Since this is Labor Day, I thought it would be a good time to look at the roll of labor unions, not from the theoretical perspective which any honest evaluation would reveal that they function to benefit their members, when convenient, to the detriment of the rest of society, but from personal experience that, somehow, shows exactly the same thing.
As a young man I went to work in a family owned clothing manufacturing business for my new wife’s grandfather in the village of Richlandtown, PA. We made nice quality ladies blouses, a product our open trade policy has since all but destroyed our domestic production. My job included various record keeping and payroll functions along with some production supervision. Included were my periodic sessions with the union business agent as we would review the employment rolls to be certain of dues payment compliance. The business agent was a union thug, more suited for banging heads than using his. He was an amiable enough thug though and we got along reasonably well… about as well can with someone running a form of the protection racket.
The union was the International Ladies Garment Workers Union (ILGWU), at one time, one of the largest unions in the country. The other union in the area was the Amalgamated Clothing and Textile Workers Union. There was not a whole lot of difference between the two, but Amalgamated shops paid their workers ten cents an hour more, and that differential actually cost us some workers. It may not seem like much, like the seven and a half cents from Pajama Game, but in those days, late sixties and early seventies it was almost unheard of for a woman factory worker to make a hundred dollars in a week. After all, two thousand dollars could by you a pretty nice new car, six thousand would buy you a shiny new Cadillac.
The union supplied vacation and health benefits, and for some reason, the good ladies thought it came from their $4.50 monthly dues. This was not they case. According to the contract, the union received an amount equal to about ten percent of the payroll to provide the benefits and whatever else unions do with money. Sometime later this was to become a bone of contention and source of strife.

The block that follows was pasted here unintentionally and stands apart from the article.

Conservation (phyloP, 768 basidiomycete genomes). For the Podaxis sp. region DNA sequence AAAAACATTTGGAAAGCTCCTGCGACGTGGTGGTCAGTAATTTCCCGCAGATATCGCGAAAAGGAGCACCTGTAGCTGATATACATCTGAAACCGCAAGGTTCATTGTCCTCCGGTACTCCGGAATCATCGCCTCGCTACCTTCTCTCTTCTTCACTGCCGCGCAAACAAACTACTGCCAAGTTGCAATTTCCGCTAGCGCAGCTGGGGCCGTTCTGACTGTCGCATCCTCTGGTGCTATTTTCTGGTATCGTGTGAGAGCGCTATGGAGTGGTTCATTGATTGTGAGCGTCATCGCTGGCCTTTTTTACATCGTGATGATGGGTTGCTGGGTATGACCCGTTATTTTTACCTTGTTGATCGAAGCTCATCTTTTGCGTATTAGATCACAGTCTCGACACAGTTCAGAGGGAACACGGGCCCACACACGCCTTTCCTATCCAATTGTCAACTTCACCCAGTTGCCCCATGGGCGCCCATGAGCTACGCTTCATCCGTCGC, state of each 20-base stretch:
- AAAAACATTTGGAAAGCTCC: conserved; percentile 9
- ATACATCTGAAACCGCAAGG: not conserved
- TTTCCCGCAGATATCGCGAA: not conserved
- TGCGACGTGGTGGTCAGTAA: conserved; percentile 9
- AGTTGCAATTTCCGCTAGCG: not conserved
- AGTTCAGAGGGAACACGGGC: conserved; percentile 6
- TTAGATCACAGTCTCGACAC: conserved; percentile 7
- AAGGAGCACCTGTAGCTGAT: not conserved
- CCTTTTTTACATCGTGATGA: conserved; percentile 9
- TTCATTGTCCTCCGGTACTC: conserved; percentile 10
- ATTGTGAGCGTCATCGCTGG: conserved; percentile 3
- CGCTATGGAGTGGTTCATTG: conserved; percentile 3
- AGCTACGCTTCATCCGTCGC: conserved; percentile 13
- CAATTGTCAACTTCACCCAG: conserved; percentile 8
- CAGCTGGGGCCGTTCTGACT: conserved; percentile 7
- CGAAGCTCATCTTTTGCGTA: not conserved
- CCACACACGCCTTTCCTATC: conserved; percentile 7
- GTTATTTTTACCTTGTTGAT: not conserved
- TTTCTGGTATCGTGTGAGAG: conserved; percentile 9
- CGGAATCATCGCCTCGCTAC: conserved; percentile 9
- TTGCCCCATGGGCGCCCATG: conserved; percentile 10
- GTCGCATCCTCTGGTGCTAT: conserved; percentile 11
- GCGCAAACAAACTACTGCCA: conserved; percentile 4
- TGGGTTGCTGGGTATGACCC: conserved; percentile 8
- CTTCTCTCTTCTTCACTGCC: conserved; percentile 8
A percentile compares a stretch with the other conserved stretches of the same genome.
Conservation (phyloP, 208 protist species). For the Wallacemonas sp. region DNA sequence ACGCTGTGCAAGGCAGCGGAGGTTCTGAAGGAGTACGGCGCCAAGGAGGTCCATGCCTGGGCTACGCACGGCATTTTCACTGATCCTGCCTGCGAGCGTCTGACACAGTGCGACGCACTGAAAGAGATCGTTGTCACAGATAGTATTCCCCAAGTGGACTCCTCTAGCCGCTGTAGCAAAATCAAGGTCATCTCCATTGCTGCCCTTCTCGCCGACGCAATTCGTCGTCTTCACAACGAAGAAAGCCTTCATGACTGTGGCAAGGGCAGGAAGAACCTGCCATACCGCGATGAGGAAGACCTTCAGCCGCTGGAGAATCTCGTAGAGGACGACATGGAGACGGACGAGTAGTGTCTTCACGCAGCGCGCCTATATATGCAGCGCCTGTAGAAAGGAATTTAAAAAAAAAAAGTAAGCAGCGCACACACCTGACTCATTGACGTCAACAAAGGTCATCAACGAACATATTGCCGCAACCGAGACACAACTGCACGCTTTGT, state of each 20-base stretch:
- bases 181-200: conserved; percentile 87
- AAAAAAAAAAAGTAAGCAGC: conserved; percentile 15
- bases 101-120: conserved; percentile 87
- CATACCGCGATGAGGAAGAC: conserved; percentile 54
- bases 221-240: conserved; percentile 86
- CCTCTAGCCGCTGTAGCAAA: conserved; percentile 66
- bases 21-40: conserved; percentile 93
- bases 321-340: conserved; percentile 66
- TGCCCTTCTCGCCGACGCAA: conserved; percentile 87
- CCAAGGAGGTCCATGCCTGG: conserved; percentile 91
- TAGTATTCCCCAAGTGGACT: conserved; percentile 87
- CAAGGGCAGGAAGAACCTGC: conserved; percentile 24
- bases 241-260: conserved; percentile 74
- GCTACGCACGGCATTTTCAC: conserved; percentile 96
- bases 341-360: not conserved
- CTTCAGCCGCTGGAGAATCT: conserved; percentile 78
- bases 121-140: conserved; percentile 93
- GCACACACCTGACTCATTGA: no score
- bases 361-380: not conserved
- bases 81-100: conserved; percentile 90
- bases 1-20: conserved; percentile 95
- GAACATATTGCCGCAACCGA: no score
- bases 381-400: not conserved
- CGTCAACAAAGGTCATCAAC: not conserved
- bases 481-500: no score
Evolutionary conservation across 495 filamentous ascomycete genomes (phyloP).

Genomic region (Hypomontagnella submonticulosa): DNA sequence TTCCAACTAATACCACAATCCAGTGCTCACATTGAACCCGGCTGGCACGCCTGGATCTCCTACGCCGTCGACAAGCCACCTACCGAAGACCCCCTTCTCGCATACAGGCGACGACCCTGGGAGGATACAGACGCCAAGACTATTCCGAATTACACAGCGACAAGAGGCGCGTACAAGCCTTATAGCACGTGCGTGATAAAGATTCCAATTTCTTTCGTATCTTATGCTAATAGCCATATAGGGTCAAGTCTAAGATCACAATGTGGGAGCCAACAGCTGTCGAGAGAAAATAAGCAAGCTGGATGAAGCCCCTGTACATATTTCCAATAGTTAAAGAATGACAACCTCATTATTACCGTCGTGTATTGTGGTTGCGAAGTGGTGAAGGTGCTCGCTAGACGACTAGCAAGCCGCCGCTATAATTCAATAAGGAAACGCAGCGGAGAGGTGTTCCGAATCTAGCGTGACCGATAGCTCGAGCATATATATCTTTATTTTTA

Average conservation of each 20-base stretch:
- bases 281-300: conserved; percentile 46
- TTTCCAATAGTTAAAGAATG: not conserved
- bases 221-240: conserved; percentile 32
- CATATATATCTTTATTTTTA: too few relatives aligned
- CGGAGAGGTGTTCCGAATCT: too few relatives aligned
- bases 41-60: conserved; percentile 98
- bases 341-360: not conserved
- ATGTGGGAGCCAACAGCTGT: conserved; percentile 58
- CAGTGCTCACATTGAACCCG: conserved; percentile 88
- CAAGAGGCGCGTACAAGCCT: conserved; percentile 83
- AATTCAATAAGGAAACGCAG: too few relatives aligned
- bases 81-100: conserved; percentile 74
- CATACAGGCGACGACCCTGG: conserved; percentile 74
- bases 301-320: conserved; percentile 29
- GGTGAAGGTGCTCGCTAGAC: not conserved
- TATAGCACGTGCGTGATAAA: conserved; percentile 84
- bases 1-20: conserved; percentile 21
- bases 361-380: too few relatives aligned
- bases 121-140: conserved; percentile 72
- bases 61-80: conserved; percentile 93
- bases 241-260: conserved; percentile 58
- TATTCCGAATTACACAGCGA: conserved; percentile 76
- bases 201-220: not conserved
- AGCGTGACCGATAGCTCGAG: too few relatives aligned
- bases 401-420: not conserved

At one point, the union said did not believe they got the entire payment they were “entitled” to. My wife’s grandfather was, perhaps, even more stubborn than this writer. Besides, the consortium of manufacturers, the Slate Belt Apparel Contractors should have intervened and set things straight – which did not happen. The end result was that they called a strike and my co-workers and friends were out walking the picket line in front of the building.
A day or two later, when the Interstate Dress Carriers truck showed up with a load of fabric to be made into garments, the union driver was turned away as he would not cross their picket line. It did not take long for the issue to be resolved and soon the ladies were back happily sewing up blouses. Unfortunately, they soon ran out of work because of the incident with the truck. The workers were sent home and, of course, applied for unemployment.
Since, even at that time, an employers tax, which they euphemistically called a “contribution”, to cover unemployment compensation was based on their “experience rate”, to keep ours from skyrocketing because of the mass layoffs, we filed an objection and requested that the claims be denied. I had the dubious privilege of sitting across the table from my coworkers, with whom I had a good relationship, and explained that the layoffs were the result of union action – that we would have had work had they not turned away the truck carrying our raw materials. I made the case that unemployment compensation should not be approved, even though I knew some of the women really needed the money. I won our case, but the damage was done, and the whole episode was totally unnecessary.
Everyone went back to work and things settled back to normal until a few years later things flared up… literally. A fire destroyed the factory. It destroyed a mans life work. It also destroyed the jobs of about a hundred and ten good workers. Was it accidental? The inspector said the were three simultaneous points of origination, one at the base of the elevator shaft… no it was not an accident. The old man never would tell us exactly what went on or who was putting pressure on him, or what they wanted. We understood that one of the unions was involved, but, he would never say any more.
He may not have wanted his granddaughters husband sitting in jail for torching a union office… I don’t know. Back in those days, I was not so much into standing back and leaving vengeance in the hands of the Lord. It still is not one of my stronger points, especially when someone would harm my family. I have progressed somewhat, but still need frequent reminders, as do most of us. In any case, God apparently had other plans for me than to stick around an industry about to be sacrificed on the altar of internationalism.
I have seen first hand the destructive nature of labor unions. They, like the officials they support, do not exist to help the workers, or the country. They exist for union dues and the expansion their own power base. They will use violence and intimidation to accomplish their objectives… kind of like organized crime. We can never forget this.